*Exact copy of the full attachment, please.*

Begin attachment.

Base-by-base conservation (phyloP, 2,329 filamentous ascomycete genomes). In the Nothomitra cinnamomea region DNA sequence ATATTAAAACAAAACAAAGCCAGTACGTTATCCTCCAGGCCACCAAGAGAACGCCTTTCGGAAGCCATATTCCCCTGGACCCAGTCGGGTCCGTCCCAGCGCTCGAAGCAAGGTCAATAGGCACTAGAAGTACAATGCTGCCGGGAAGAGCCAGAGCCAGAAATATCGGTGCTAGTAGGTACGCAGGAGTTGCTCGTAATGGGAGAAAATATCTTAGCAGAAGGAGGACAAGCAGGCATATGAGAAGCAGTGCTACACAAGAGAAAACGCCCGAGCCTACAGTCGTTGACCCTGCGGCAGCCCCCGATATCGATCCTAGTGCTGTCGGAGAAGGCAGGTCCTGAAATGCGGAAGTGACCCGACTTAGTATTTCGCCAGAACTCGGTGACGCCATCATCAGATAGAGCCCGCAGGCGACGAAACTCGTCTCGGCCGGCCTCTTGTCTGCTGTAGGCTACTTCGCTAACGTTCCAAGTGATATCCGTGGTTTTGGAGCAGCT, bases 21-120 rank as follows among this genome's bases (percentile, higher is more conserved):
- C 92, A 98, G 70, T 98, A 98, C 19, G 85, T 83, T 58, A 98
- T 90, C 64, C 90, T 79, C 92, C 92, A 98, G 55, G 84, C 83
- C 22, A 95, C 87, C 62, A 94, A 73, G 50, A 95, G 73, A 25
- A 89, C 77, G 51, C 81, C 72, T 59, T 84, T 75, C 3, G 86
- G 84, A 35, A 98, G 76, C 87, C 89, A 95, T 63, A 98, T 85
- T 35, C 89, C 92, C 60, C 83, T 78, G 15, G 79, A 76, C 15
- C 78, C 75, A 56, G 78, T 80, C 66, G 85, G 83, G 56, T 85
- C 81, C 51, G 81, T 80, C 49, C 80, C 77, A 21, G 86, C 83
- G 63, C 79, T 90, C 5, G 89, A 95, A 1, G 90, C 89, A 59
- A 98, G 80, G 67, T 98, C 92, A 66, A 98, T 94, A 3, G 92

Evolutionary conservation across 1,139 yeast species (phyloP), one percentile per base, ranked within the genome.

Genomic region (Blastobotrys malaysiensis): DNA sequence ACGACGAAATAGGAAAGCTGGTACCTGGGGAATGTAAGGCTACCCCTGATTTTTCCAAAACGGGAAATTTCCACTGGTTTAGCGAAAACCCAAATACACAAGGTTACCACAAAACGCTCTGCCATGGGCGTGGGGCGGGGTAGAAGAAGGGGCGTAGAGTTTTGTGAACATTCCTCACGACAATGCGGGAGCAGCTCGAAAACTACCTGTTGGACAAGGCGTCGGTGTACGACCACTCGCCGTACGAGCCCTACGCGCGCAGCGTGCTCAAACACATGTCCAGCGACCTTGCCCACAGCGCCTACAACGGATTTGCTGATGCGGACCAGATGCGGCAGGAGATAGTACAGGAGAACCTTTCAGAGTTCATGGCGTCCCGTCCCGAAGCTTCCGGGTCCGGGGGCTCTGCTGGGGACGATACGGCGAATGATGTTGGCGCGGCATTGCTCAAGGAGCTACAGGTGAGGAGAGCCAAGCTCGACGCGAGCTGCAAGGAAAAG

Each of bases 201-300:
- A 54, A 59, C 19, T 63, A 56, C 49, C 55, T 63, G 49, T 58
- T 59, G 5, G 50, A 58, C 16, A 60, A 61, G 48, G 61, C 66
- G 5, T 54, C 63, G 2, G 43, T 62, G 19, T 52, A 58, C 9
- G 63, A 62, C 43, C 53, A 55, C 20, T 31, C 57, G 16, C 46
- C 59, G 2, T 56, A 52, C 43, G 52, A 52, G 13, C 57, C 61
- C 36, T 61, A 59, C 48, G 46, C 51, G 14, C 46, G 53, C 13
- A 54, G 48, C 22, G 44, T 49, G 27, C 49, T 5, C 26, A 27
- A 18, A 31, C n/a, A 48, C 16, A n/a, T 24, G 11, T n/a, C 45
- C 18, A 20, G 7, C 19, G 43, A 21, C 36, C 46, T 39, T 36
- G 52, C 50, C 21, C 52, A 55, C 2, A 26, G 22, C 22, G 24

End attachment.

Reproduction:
Base-by-base conservation (phyloP, 2,329 filamentous ascomycete genomes). In the Nothomitra cinnamomea region DNA sequence ATATTAAAACAAAACAAAGCCAGTACGTTATCCTCCAGGCCACCAAGAGAACGCCTTTCGGAAGCCATATTCCCCTGGACCCAGTCGGGTCCGTCCCAGCGCTCGAAGCAAGGTCAATAGGCACTAGAAGTACAATGCTGCCGGGAAGAGCCAGAGCCAGAAATATCGGTGCTAGTAGGTACGCAGGAGTTGCTCGTAATGGGAGAAAATATCTTAGCAGAAGGAGGACAAGCAGGCATATGAGAAGCAGTGCTACACAAGAGAAAACGCCCGAGCCTACAGTCGTTGACCCTGCGGCAGCCCCCGATATCGATCCTAGTGCTGTCGGAGAAGGCAGGTCCTGAAATGCGGAAGTGACCCGACTTAGTATTTCGCCAGAACTCGGTGACGCCATCATCAGATAGAGCCCGCAGGCGACGAAACTCGTCTCGGCCGGCCTCTTGTCTGCTGTAGGCTACTTCGCTAACGTTCCAAGTGATATCCGTGGTTTTGGAGCAGCT, bases 21-120 rank as follows among this genome's bases (percentile, higher is more conserved):
- C 92, A 98, G 70, T 98, A 98, C 19, G 85, T 83, T 58, A 98
- T 90, C 64, C 90, T 79, C 92, C 92, A 98, G 55, G 84, C 83
- C 22, A 95, C 87, C 62, A 94, A 73, G 50, A 95, G 73, A 25
- A 89, C 77, G 51, C 81, C 72, T 59, T 84, T 75, C 3, G 86
- G 84, A 35, A 98, G 76, C 87, C 89, A 95, T 63, A 98, T 85
- T 35, C 89, C 92, C 60, C 83, T 78, G 15, G 79, A 76, C 15
- C 78, C 75, A 56, G 78, T 80, C 66, G 85, G 83, G 56, T 85
- C 81, C 51, G 81, T 80, C 49, C 80, C 77, A 21, G 86, C 83
- G 63, C 79, T 90, C 5, G 89, A 95, A 1, G 90, C 89, A 59
- A 98, G 80, G 67, T 98, C 92, A 66, A 98, T 94, A 3, G 92

Evolutionary conservation across 1,139 yeast species (phyloP), one percentile per base, ranked within the genome.

Genomic region (Blastobotrys malaysiensis): DNA sequence ACGACGAAATAGGAAAGCTGGTACCTGGGGAATGTAAGGCTACCCCTGATTTTTCCAAAACGGGAAATTTCCACTGGTTTAGCGAAAACCCAAATACACAAGGTTACCACAAAACGCTCTGCCATGGGCGTGGGGCGGGGTAGAAGAAGGGGCGTAGAGTTTTGTGAACATTCCTCACGACAATGCGGGAGCAGCTCGAAAACTACCTGTTGGACAAGGCGTCGGTGTACGACCACTCGCCGTACGAGCCCTACGCGCGCAGCGTGCTCAAACACATGTCCAGCGACCTTGCCCACAGCGCCTACAACGGATTTGCTGATGCGGACCAGATGCGGCAGGAGATAGTACAGGAGAACCTTTCAGAGTTCATGGCGTCCCGTCCCGAAGCTTCCGGGTCCGGGGGCTCTGCTGGGGACGATACGGCGAATGATGTTGGCGCGGCATTGCTCAAGGAGCTACAGGTGAGGAGAGCCAAGCTCGACGCGAGCTGCAAGGAAAAG

Each of bases 201-300:
- A 54, A 59, C 19, T 63, A 56, C 49, C 55, T 63, G 49, T 58
- T 59, G 5, G 50, A 58, C 16, A 60, A 61, G 48, G 61, C 66
- G 5, T 54, C 63, G 2, G 43, T 62, G 19, T 52, A 58, C 9
- G 63, A 62, C 43, C 53, A 55, C 20, T 31, C 57, G 16, C 46
- C 59, G 2, T 56, A 52, C 43, G 52, A 52, G 13, C 57, C 61
- C 36, T 61, A 59, C 48, G 46, C 51, G 14, C 46, G 53, C 13
- A 54, G 48, C 22, G 44, T 49, G 27, C 49, T 5, C 26, A 27
- A 18, A 31, C n/a, A 48, C 16, A n/a, T 24, G 11, T n/a, C 45
- C 18, A 20, G 7, C 19, G 43, A 21, C 36, C 46, T 39, T 36
- G 52, C 50, C 21, C 52, A 55, C 2, A 26, G 22, C 22, G 24